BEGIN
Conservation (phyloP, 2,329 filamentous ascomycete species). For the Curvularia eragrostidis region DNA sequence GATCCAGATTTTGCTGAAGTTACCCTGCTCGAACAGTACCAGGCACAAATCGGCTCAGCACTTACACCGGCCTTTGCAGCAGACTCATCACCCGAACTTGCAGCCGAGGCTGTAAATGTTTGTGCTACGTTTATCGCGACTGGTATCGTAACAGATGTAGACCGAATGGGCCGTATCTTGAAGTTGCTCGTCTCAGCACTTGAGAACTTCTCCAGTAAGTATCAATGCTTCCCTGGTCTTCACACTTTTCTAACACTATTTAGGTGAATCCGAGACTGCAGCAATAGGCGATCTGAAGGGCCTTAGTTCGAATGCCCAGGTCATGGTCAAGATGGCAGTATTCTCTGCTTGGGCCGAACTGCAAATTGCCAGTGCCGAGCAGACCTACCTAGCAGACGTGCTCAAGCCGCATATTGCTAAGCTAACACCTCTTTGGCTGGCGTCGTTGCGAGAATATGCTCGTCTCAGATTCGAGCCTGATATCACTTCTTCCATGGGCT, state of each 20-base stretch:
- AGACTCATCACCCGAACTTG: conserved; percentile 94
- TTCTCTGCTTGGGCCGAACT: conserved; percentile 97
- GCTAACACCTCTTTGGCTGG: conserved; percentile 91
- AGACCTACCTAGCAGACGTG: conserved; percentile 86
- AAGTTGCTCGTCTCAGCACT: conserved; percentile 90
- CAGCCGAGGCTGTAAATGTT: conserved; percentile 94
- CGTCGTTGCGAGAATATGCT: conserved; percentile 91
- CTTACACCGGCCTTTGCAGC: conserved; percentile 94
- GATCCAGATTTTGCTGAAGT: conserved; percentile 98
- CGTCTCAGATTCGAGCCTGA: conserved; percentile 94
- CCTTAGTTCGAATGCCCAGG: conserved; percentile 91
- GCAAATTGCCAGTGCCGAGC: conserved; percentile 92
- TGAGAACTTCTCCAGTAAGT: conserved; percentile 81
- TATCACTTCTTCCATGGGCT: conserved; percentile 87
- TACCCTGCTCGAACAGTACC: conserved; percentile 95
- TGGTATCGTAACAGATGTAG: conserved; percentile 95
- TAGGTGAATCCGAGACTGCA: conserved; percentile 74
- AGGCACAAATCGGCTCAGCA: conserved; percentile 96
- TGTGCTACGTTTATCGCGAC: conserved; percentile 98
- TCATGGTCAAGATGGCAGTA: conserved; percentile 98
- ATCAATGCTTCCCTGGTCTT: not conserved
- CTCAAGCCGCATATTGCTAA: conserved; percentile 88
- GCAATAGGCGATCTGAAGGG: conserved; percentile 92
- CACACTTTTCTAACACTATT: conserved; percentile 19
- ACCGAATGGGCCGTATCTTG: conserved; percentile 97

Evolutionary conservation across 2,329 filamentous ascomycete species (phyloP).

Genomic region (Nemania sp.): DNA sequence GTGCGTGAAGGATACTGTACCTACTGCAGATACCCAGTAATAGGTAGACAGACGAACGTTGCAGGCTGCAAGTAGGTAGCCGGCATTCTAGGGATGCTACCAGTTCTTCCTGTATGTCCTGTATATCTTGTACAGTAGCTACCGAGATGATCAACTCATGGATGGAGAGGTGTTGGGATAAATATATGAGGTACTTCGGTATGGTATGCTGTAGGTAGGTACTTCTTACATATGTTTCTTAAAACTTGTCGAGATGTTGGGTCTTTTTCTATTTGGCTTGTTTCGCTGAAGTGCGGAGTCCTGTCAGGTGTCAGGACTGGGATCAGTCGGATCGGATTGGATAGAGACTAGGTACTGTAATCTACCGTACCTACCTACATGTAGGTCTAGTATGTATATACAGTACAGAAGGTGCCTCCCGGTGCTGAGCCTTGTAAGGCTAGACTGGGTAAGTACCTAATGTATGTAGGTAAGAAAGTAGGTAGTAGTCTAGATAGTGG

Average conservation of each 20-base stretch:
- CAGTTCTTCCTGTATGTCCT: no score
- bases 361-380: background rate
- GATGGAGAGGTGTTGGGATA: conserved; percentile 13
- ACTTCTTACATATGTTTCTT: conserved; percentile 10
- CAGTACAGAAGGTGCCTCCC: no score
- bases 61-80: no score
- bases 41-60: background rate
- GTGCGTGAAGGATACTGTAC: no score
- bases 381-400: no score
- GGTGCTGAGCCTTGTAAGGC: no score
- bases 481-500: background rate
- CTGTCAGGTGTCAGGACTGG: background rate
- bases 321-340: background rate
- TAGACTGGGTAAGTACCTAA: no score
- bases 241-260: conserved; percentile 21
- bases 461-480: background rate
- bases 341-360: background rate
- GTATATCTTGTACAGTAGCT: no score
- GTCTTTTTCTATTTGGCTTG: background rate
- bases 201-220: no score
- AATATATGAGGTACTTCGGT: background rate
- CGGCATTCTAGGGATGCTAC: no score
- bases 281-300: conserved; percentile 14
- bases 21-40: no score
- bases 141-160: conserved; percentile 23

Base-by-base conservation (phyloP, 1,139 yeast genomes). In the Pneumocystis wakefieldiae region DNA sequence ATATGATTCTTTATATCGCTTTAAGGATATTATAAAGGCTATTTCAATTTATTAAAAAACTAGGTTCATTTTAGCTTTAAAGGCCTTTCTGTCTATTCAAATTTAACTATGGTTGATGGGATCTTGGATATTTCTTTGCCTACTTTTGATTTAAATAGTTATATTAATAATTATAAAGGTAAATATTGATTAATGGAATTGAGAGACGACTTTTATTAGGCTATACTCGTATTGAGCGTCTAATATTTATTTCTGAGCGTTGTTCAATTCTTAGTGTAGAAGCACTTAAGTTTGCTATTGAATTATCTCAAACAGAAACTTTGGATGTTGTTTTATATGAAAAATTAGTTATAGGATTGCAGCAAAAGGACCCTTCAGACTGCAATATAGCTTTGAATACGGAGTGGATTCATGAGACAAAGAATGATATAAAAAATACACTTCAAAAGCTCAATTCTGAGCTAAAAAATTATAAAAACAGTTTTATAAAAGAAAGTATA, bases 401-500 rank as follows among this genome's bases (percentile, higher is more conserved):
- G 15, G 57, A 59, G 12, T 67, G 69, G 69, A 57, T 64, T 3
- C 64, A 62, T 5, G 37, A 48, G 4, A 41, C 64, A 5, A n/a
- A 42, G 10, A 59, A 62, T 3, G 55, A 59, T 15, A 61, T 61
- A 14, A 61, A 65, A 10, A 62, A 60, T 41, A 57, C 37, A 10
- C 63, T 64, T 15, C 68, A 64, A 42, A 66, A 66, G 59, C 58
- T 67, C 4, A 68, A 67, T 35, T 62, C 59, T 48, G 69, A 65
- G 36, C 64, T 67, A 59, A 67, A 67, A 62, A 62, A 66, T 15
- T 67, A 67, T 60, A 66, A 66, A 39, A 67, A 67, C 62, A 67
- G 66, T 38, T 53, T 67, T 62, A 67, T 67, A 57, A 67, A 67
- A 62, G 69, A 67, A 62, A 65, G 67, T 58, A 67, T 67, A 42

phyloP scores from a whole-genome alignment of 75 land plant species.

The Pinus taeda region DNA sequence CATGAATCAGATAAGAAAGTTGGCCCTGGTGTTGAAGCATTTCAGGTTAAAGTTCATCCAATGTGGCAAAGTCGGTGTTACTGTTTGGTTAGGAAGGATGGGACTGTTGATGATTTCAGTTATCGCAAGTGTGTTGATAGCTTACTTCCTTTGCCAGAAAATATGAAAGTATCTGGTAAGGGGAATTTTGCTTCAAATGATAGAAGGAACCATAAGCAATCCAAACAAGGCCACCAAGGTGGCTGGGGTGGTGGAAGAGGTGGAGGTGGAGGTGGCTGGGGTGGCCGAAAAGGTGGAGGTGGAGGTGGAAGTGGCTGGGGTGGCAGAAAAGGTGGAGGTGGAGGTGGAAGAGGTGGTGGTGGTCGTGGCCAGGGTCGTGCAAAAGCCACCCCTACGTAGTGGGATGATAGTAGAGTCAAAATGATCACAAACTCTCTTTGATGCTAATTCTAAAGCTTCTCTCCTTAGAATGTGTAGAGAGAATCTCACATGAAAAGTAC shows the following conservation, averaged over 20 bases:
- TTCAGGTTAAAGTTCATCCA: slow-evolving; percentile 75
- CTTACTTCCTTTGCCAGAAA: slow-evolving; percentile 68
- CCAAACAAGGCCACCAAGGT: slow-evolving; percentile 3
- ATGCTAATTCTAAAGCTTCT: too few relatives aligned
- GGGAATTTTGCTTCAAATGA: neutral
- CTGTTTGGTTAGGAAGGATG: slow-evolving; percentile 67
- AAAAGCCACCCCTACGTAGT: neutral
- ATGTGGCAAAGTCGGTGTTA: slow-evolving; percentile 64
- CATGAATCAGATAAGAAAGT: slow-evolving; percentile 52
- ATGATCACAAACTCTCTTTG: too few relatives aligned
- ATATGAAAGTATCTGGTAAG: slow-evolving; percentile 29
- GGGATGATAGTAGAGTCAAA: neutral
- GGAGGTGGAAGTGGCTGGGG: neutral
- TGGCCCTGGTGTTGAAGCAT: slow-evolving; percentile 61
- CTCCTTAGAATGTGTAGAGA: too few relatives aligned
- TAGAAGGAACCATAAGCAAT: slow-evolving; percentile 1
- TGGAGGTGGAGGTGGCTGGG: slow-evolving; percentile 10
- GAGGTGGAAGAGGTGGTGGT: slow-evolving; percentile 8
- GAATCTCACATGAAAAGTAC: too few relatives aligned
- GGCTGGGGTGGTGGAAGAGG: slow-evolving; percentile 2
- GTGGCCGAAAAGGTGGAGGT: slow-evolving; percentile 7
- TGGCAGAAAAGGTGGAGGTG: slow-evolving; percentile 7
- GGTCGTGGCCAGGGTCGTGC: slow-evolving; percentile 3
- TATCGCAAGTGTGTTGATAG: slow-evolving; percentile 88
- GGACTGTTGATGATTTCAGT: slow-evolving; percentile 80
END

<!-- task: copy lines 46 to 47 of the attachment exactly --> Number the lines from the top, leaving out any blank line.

- bases 341-360: background rate
- GTATATCTTGTACAGTAGCT: no score